By Dave Hughes, DCRTV.com
After a few ordinary responses to rather tame questions, Friedgen, a Maryland alumnus, got a bit heated, making it clear the hard feelings from the way his tenure as the Terps' coach ended had not subsided.
Then, Clark asked Friedgen whether he still watched Maryland football.
"I could care less about Maryland," Friedgen told Clark. "I've burned my diploma. I'm flying a Georgia Tech flag right now."
Friedgen was once an offensive coordinator at the Atlanta school.
Clark told Friedgen: "That's hurtful. I don't want to hear that, coach. I'm a Maryland alum."
Friedgen replied: "Well, they talk about Maryland pride. They didn't show me a whole lot of Maryland pride, either getting the job or getting fired."
Boom! Clark's exclusive interview went viral on the Internet, with links from ESPN, CBS Sports, USA Today and beyond.
"I knew it would be big news, but I didn't know it would be that big," Clark told PressBox. "It was dramatic -- over the top."
Clark said he intended to talk to Friedgen about other topics, but the interview quickly changed course.
"Ralph is often unwilling to do media stuff since he was fired," Clark said.
Friedgen went 74-50 during 10 seasons at Maryland. He was named ACC Coach of the Year in 2010 after the Terrapins rebounded from a 2-10 season in 2009 to post a 9-4 record. He was bought out after the 2010 regular season and the university subsequently hired former Connecticut coach Randy Edsall.
Clark told The Baltimore Sun that Friedgen's emotional comments were actually more evidence of how much he loved the school.
"The Maryland job was really the only job he ever wanted as a coach," Clark told The Sun, "and it clearly hurt him that he was let go the way he was. I think it would have been acceptable for him to say anything along those lines, but it was hurtful to all Maryland supporters to suggest he had 'burned his diploma,' even if no one truly believes he has. ...
"I was caught off guard by coach Friedgen's response to my question. I expected him to remind me of how much he loved the kids he had recruited to College Park, but I didn't expect him to take such shots at the university. I had no intention to lead him into anything along those lines, but instead just to discuss the surreal nature of watching a team that he has such intimate involvement with play football. I am in no way surprised by the national response to the interview."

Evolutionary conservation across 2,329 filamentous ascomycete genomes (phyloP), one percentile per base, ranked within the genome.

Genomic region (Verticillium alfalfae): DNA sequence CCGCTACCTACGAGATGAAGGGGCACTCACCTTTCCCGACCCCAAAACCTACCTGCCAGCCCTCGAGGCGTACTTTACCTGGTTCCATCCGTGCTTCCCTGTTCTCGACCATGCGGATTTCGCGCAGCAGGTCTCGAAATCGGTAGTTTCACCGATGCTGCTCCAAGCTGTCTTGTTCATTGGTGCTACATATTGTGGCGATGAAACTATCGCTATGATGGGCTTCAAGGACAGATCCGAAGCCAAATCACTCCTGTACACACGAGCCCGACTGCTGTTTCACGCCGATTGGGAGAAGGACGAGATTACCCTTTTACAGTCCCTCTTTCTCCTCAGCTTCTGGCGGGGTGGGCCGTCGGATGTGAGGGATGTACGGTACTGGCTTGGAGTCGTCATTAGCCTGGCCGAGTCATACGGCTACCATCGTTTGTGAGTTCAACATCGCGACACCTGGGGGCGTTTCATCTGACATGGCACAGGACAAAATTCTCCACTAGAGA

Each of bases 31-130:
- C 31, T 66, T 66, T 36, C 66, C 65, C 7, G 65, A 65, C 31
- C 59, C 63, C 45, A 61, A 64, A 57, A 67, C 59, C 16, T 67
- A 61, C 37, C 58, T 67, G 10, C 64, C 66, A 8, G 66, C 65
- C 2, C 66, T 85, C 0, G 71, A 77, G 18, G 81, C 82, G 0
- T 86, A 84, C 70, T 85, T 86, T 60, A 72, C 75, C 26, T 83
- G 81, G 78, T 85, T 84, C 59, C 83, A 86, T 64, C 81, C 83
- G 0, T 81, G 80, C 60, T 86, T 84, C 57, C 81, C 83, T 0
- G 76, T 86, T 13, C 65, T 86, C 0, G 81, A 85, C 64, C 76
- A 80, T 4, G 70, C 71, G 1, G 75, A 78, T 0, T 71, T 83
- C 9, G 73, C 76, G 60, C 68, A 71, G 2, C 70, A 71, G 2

Clark told PressBox that, immediately after the interview, he tweeted Friedgen's comments and posted the dialogue on wnst.net, but the media hype really caught fire after Patrick Steven put them on his Washington Times sports blog at washingtontimes.com.
"It then got picked up by a lot of places," Clark said. "It had a life of its own. It was a really wild 48 hours. I've done interviews all over the country."
A Baltimore-area native, Clark went to Perry Hall High School and then attended a batch of area colleges, including Essex Community College, UMBC and the University of Maryland in College Park.
He never graduated, because of a 2005 job offer from CBS Radio in Baltimore, which had just acquired the radio rights to University of Maryland sports.
At just 22, Clark, who had been handling media relations for Maryland, was working for sports talker 1300-AM, then WJFK-AM, and talker 105.7, then WHFS.
He did many jobs at the radio stations, including production, sports news updates, and hosting with the likes of Ed Norris, Anita Marks, Bill Rohland and Chad Dukes.
"I thought I knew more than I knew," he said of his impression among station staff as a young know-it-all.
After befriending Dukes, Clark followed him to a radio gig in Phoenix at an FM talker, where he did production work and hosted a football show on Saturdays.
After Dukes' Phoenix gig ended with his move to then "guy talker" WJFK-FM in Washington, D.C., Clark stayed in Phoenix and got a midday hosting job at a sports talker.
That's when Nestor Aparicio, who owns WNST, hooked up with Clark at the Super Bowl, which just happened to be in Phoenix that year. Aparicio invited Clark back to Baltimore.
Clark, who knew Aparicio's son in high school, said he had been anxious to head back to his hometown and his friends.
So, in the summer of 2008, Clark returned to Baltimore and a gig at WNST, where he was a producer and sidekick on Drew Forrester's morning show for three years. He was also the station's Ravens beat reporter.
This past summer, Clark got the chance to host his own show, "The Reality Check," from 2-6 p.m. on WNST.
"Filling four hours, yeah, it takes a lot of guests," Clark said.
One thing Clark now knows -- with the right interview and a bit of controversy, the result will be national Internet fame. Not yet 30, Clark has just started in his sports broadcasting career. Stay tuned.
Issue 166: October 2011